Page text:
However, starting in 2011, this is no longer true, and Shriner’s Hospital is now charging patient’s insurance.

Q:  How did the poliovirus spread?

A: Peak times of new cases was summer and autumn.  Time between contact with the virus and first symptoms is usually six to twenty days.  Primary transmission of the virus was by ingesting contaminated food or water—and enters the body through the mouth.  Between seven and ten days before and after the first symptoms appear, polio is most infectious.  As long as the virus remains in the saliva or feces, transmission is possible. That is why when first hospitalized, polio patients were in a contagion ward isolated for up to a month before they could enter the regular wards.

Q:  How many cases did we have in the United States?

A:  Brooklyn, New York was the site of the first polio case in 1916.  In the U.S. during on the epidemic years of 1949, we had over 2,700 deaths. Family members were quarantined and their name and address was published in daily newspaper.

The following list is from

Year Cases ofParalytic Polio
1933 5,000
1943 12,000
1946 25,000
1948 27,000
19501952* 33,00059,000 (3,145 died, and over 21,000                had some mild paralysis

*The polio epidemic of 1952 is notable because serious outbreaks occurred in all of the forty-eight states, and in the territories of Alaska, Hawaii, and Puerto Rico.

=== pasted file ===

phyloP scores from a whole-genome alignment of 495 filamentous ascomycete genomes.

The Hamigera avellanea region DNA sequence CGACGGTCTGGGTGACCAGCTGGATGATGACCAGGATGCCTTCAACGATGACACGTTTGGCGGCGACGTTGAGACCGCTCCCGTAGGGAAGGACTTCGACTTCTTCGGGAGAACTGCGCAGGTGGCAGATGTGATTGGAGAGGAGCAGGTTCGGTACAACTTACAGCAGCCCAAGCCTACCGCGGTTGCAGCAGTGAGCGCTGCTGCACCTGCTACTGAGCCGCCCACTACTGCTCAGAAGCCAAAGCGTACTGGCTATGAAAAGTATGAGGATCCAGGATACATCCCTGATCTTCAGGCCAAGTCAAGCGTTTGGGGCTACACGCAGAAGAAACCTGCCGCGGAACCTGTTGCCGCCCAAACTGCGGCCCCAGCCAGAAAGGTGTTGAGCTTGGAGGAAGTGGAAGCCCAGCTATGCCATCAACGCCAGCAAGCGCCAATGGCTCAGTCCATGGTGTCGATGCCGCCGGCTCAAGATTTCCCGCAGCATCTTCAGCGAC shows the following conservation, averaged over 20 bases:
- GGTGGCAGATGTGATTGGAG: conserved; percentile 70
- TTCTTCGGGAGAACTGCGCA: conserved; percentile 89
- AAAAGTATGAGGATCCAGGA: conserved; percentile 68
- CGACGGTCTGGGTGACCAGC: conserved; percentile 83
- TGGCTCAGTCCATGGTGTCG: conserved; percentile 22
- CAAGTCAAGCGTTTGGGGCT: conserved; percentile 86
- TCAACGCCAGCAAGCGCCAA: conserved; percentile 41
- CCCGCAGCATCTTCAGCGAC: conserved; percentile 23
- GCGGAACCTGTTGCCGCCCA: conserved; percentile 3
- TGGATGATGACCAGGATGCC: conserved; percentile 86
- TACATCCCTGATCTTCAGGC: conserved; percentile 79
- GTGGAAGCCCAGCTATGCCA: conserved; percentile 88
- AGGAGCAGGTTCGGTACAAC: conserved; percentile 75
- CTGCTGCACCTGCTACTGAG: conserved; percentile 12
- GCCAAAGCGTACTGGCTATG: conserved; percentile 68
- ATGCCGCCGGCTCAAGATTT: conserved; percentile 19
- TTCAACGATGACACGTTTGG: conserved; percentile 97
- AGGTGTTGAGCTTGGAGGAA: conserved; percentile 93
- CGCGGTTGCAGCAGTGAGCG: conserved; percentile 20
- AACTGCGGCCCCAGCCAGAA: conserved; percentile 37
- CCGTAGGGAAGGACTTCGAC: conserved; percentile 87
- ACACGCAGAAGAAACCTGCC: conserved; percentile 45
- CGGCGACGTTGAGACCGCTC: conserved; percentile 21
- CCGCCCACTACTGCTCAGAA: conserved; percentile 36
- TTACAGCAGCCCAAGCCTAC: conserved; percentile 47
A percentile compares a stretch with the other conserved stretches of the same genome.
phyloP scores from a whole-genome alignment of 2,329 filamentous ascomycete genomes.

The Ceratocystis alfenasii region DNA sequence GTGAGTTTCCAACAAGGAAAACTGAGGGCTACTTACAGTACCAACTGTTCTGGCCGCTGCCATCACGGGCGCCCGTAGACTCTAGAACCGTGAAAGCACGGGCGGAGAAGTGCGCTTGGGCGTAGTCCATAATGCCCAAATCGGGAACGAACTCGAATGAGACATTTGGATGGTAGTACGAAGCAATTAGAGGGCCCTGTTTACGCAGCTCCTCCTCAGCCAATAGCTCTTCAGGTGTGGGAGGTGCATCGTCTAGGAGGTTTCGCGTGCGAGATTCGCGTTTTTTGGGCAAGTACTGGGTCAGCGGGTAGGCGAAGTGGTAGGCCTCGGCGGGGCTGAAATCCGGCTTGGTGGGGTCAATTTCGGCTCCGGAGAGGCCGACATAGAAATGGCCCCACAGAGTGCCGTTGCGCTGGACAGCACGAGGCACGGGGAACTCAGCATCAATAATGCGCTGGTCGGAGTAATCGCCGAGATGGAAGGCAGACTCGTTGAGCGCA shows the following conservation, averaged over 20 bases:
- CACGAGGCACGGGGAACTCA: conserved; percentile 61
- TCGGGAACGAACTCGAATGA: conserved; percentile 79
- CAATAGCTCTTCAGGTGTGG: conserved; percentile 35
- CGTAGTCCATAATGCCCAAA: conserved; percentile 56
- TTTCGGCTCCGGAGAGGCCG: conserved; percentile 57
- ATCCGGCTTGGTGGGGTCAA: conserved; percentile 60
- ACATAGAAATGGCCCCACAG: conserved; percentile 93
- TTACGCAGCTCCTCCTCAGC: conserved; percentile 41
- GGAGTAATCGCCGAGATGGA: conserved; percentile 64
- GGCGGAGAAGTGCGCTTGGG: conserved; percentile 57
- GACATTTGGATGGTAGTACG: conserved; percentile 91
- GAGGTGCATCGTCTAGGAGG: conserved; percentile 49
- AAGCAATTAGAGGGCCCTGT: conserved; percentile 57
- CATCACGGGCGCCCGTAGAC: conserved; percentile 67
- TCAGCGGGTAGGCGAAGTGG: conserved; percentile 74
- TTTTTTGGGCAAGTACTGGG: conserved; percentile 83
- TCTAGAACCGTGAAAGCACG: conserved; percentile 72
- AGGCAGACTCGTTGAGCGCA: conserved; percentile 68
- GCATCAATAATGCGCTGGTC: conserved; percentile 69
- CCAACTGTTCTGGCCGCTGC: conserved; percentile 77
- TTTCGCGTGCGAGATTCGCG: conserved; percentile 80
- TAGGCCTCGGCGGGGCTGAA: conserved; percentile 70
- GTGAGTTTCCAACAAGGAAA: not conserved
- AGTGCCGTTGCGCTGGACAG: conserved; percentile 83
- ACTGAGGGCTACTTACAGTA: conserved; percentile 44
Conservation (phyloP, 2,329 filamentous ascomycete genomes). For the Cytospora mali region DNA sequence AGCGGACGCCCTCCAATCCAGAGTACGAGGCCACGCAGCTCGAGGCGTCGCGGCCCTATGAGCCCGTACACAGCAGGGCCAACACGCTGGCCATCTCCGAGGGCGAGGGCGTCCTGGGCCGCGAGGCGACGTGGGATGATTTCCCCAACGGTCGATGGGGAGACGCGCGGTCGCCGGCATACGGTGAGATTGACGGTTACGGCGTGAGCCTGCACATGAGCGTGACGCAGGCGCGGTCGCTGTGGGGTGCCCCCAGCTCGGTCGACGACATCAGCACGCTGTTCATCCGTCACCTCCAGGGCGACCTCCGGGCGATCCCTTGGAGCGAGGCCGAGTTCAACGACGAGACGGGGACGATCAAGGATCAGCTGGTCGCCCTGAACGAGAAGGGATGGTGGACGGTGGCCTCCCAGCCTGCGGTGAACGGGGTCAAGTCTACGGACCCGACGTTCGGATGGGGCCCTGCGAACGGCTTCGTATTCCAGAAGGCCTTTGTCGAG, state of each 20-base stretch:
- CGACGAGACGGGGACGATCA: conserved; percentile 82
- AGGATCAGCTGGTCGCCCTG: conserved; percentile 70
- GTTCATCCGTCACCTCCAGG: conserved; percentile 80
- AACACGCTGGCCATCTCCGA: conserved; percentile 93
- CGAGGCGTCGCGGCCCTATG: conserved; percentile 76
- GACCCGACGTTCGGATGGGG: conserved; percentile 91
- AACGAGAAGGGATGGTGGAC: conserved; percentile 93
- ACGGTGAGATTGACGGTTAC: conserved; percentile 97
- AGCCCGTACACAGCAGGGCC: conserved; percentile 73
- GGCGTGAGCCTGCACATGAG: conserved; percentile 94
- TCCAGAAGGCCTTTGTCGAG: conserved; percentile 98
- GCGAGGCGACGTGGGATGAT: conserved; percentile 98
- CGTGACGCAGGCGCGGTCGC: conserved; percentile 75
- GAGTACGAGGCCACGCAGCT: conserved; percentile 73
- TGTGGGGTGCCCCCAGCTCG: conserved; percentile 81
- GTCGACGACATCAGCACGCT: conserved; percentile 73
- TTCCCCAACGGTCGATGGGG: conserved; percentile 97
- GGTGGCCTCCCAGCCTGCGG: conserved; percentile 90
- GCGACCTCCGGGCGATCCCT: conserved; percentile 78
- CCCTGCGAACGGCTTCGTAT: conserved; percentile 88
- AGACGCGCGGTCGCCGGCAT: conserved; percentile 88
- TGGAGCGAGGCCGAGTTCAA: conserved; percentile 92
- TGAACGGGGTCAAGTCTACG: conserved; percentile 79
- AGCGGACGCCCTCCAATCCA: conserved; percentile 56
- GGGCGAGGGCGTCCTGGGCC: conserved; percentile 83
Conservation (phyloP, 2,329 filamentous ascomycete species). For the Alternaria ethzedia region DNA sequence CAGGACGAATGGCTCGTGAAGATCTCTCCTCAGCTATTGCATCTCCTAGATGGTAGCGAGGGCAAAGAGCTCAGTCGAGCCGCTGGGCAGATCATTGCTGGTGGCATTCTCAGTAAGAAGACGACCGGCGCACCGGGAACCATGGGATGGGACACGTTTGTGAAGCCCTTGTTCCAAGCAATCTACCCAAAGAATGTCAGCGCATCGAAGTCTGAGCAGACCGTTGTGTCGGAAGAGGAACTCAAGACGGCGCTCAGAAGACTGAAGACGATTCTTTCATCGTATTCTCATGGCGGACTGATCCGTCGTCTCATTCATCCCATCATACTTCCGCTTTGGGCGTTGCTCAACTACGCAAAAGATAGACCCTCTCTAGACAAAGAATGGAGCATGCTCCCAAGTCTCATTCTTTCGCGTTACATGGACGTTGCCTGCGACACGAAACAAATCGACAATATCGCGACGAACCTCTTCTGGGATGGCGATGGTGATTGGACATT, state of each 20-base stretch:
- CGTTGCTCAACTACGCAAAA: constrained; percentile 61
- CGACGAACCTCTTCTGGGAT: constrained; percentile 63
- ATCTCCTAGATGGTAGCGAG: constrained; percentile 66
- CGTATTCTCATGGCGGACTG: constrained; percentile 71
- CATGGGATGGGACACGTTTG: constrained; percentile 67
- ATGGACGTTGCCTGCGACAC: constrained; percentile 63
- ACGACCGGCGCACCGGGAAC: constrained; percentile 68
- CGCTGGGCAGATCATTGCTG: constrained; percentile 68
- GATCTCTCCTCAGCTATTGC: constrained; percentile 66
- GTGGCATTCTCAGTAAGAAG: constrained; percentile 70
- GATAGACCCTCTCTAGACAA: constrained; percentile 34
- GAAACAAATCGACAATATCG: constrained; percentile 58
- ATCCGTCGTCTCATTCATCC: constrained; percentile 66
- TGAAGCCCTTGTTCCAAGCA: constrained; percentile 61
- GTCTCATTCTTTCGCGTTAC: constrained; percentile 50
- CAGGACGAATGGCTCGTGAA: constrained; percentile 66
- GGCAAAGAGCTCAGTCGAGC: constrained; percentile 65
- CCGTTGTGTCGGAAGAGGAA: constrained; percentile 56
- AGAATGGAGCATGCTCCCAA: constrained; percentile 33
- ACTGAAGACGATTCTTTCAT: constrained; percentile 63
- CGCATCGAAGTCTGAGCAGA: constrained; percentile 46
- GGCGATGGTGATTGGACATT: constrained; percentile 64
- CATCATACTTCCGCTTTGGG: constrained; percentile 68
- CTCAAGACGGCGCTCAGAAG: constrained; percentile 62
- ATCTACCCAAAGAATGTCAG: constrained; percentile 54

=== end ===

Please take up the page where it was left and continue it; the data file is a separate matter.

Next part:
In 1957, immediately following mass immunizations promoted by the March of Dimes, the annual number of polio cases in the United States were dramatically reduced, from a peak of nearly 58,000 cases, to just 5,600 cases

Q:  What stopped the spread of polio—and finally eradicated it in the U.S.?

A:  Polio cast a cloud of fear over the entire country, the people demanded something be done, and research was at the forefront of that demand.

Others tried earlier, but finally two vaccines were developed to combat polio.  After Jonas Salk had tested his vaccine I 1952, it announced it publically on April 12, 1955.  Jonas Salk first tested his vaccine, which consisted of an injected dose of killed poliovirus, in 1952, then announcing it on April 12, 1955. The field trials became the largest medical experiment in history.  His vaccine. In 1954, the vaccine was tested for its ability to prevent polio. Once the vaccine was licensed, nationwide vaccination campaigns were launched, and by 1957, mass immunizations began, promoted by the March of Dimes, which had provided the major funding for the research.

The annual number of polio cases was reduced, from a top number of nearly 58,000 cases, to just 5,600 cases.

Eight years later, Albert Sabin’s oral polio vaccine was licensed in 1962, further reducing the number of cases. By 1961, only 161 cases occurred in the U.S.

Ask anyone who was young then. They remember the shots (Salk) and standing in line for the much-preferred oral, given on a sugar cube.

Interesting, 1979 saw an outbreak among the Amish in several Midwestern  states.

Q: How did the polio scare change how families lived and what their children did?